A new poll released Wednesday confirms that New York City Council Speaker Christine Quinn is nearing the critical 40-percent mark in this September's Democratic mayoral primary, the threshold for avoiding a runoff with the second-place finisher.
The Quinnipiac University poll shows Quinn with 37 percent of the vote, within the margin of error of the 40-percent target. The real race at this point is for second place. Currently, Public Advocate Bill de Blasio (14 percent) has a statistically insignificant lead over 2009 Democratic mayoral nominee Bill Thompson (11 percent) and scandal-plagued Comptroller John Liu (9 percent).
A NY1-Marist poll conducted earlier this month also showed Quinn at 37 percent in the Democratic primary.
Quinn's primary vote share has inched up steadily in Quinnipiac's polls over the last year. In early May of last year, she was at 26 percent in the primary, and her vote share has increased 2 or 3 points in each of the four polls since. Though each of those increases taken separately is not statistically significant, the trend line is evident.
Quinn "is edging up toward that magic 40 percent that would make her the Democratic nominee without a primary runoff," said Quinnipiac University Polling Institute director Mickey Carroll.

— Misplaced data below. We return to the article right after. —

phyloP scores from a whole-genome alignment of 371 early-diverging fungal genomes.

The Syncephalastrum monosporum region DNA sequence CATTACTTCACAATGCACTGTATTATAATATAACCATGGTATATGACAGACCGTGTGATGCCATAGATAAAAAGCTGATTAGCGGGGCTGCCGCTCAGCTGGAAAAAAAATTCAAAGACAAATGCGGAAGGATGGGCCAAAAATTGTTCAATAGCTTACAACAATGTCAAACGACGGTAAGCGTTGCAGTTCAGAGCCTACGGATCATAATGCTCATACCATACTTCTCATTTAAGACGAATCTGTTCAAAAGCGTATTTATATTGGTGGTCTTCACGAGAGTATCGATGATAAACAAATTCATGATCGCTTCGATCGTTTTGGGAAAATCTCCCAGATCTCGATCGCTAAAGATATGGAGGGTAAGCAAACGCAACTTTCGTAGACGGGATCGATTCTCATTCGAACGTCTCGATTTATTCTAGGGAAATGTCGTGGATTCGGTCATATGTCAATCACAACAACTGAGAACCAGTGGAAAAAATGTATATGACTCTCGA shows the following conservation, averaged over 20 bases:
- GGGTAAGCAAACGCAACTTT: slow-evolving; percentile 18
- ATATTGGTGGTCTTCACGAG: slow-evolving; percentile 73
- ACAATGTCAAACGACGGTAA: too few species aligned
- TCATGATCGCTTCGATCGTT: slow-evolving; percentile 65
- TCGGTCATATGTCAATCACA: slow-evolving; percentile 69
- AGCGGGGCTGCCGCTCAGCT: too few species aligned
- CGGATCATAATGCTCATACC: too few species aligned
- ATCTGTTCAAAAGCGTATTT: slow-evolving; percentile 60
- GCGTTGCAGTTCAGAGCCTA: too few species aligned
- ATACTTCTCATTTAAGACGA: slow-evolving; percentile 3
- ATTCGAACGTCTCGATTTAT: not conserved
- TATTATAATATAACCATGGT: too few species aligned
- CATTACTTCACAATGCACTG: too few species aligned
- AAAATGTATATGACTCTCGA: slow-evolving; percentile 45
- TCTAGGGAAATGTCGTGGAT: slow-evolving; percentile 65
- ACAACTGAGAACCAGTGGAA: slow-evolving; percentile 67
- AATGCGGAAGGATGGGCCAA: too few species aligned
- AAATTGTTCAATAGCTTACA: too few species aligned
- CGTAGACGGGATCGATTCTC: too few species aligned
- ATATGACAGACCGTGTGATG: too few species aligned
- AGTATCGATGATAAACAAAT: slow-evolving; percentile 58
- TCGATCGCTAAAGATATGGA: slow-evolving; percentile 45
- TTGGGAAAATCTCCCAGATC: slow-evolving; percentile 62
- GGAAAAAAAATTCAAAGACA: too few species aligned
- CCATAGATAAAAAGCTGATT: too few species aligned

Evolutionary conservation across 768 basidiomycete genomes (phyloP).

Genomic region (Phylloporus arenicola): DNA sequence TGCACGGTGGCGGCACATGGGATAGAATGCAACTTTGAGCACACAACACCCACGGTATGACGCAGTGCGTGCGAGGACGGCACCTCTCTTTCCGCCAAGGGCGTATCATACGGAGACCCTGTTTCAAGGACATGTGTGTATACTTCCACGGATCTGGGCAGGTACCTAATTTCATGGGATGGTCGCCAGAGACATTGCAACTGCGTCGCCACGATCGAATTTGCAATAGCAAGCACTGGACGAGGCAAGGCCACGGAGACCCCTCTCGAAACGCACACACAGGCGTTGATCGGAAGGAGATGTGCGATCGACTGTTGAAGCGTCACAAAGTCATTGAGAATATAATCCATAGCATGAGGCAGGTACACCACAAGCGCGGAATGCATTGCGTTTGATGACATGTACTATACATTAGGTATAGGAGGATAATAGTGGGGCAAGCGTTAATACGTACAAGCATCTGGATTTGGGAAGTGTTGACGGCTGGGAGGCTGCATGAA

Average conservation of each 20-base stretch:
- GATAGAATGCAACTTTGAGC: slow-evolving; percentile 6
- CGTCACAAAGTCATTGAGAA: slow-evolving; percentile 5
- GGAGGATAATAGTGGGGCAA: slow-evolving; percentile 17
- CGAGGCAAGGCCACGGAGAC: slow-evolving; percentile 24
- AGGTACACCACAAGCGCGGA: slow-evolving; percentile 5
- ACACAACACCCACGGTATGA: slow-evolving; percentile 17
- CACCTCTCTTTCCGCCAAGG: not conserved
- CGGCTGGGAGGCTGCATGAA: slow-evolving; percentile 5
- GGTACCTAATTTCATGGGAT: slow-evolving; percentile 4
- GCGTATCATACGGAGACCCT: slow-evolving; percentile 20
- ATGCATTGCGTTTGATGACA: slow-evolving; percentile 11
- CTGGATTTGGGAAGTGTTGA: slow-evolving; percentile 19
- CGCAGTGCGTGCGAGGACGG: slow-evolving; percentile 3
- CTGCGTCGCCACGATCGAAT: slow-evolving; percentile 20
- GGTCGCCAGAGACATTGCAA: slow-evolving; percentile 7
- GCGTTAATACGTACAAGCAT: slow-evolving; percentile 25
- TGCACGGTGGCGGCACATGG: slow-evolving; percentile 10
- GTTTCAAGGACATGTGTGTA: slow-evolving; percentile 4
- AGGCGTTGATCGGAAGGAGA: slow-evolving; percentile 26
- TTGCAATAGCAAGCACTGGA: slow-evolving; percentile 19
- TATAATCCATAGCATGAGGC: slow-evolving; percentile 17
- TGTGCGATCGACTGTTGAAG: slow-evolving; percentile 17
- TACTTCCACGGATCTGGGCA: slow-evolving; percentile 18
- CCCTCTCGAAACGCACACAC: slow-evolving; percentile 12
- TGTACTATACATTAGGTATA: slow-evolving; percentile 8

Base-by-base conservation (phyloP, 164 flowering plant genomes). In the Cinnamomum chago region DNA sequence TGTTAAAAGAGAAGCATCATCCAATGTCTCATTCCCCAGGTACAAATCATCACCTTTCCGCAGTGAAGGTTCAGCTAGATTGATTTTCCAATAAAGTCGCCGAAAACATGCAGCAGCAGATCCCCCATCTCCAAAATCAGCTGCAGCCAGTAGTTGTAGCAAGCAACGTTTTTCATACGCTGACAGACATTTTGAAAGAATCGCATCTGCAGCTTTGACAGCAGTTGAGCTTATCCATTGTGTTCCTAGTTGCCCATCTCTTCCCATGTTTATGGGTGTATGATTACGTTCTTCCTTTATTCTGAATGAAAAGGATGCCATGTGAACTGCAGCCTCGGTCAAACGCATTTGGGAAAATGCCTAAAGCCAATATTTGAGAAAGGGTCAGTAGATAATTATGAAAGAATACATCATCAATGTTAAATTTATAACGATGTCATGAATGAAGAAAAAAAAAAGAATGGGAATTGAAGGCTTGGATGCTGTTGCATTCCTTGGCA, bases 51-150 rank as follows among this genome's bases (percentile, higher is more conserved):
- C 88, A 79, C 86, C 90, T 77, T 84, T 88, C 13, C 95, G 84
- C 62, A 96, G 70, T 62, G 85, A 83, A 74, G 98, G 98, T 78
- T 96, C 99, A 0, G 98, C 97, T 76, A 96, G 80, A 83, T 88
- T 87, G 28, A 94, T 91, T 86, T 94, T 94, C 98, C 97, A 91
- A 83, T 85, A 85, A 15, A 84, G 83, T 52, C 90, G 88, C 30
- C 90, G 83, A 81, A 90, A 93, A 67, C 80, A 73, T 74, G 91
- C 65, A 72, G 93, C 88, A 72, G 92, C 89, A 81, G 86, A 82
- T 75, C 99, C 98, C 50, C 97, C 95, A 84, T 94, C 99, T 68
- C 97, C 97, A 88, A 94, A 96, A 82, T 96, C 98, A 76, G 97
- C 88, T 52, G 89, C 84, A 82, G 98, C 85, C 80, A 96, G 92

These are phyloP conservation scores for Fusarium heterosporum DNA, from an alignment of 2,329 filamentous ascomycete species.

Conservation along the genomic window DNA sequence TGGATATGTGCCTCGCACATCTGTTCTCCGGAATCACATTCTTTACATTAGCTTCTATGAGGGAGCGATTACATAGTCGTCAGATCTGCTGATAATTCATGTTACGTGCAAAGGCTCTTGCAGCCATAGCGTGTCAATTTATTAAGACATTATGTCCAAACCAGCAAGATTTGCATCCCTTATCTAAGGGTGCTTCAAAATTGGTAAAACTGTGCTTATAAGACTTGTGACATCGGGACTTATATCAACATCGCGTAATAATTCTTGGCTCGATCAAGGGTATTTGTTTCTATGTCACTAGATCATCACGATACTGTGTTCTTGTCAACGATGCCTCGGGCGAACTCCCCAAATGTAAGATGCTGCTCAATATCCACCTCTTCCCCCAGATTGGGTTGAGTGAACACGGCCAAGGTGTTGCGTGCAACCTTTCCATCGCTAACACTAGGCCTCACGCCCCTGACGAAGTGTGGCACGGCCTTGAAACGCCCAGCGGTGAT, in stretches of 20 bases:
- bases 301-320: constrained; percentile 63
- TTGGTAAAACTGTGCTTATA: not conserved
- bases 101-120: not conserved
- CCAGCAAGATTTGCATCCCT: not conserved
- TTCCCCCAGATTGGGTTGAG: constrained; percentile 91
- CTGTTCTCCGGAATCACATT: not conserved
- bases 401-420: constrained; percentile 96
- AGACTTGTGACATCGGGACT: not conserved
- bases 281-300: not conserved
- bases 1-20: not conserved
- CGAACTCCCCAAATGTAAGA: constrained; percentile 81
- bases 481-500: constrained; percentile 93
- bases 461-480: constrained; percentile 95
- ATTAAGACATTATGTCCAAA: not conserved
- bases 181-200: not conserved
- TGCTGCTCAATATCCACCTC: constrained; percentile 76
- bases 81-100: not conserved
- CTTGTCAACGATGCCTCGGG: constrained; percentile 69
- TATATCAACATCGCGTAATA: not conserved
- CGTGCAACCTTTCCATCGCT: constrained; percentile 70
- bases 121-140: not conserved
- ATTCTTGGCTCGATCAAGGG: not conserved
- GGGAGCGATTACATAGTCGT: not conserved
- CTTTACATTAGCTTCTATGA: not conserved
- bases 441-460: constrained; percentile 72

White voters favor Quinn over de Blasio, 45 percent to 17 percent, the poll shows. But Quinn also leads among black voters, outdistancing Thompson, the only black candidate in the race, 28 percent to 16 percent. Quinn also leads Thompson among Hispanic Democrats, 30 percent to 14 percent.
The poll also shows Quinn -- or whoever emerges as the Democratic nominee -- well-positioned to break the party's five-election losing streak. Quinn would lead former MTA Chairman Joe Lhota, who is running for the Republican nomination, by 44 points. Even the embattled Liu leads Lhota by 31 points. Roughly two-thirds of voters don't know enough about Lhota to form an opinion.
The poll did not test former Bronx Borough President Adolfo Carrión. Carrión is running on the Independence Party line, and he is vying for the Republican line, as well. In order to participate in the Republican primary as a registered independent, Carrión needs the permission of three of the city's five county GOP chairpersons.
But the poll does show extremely limited name-ID for Carrión, who officially launched his campaign on Tuesday: As more than four-in-five voters say they haven't heard enough about him to form an opinion.
The poll was conducted Feb. 20-25, surveying 1,017 registered voters. The margin of error for the full poll is plus-or-minus 3.1 percentage points. For the subsample of 655 Democrats, the margin of error is plus-or-minus 3.8 percentage points.
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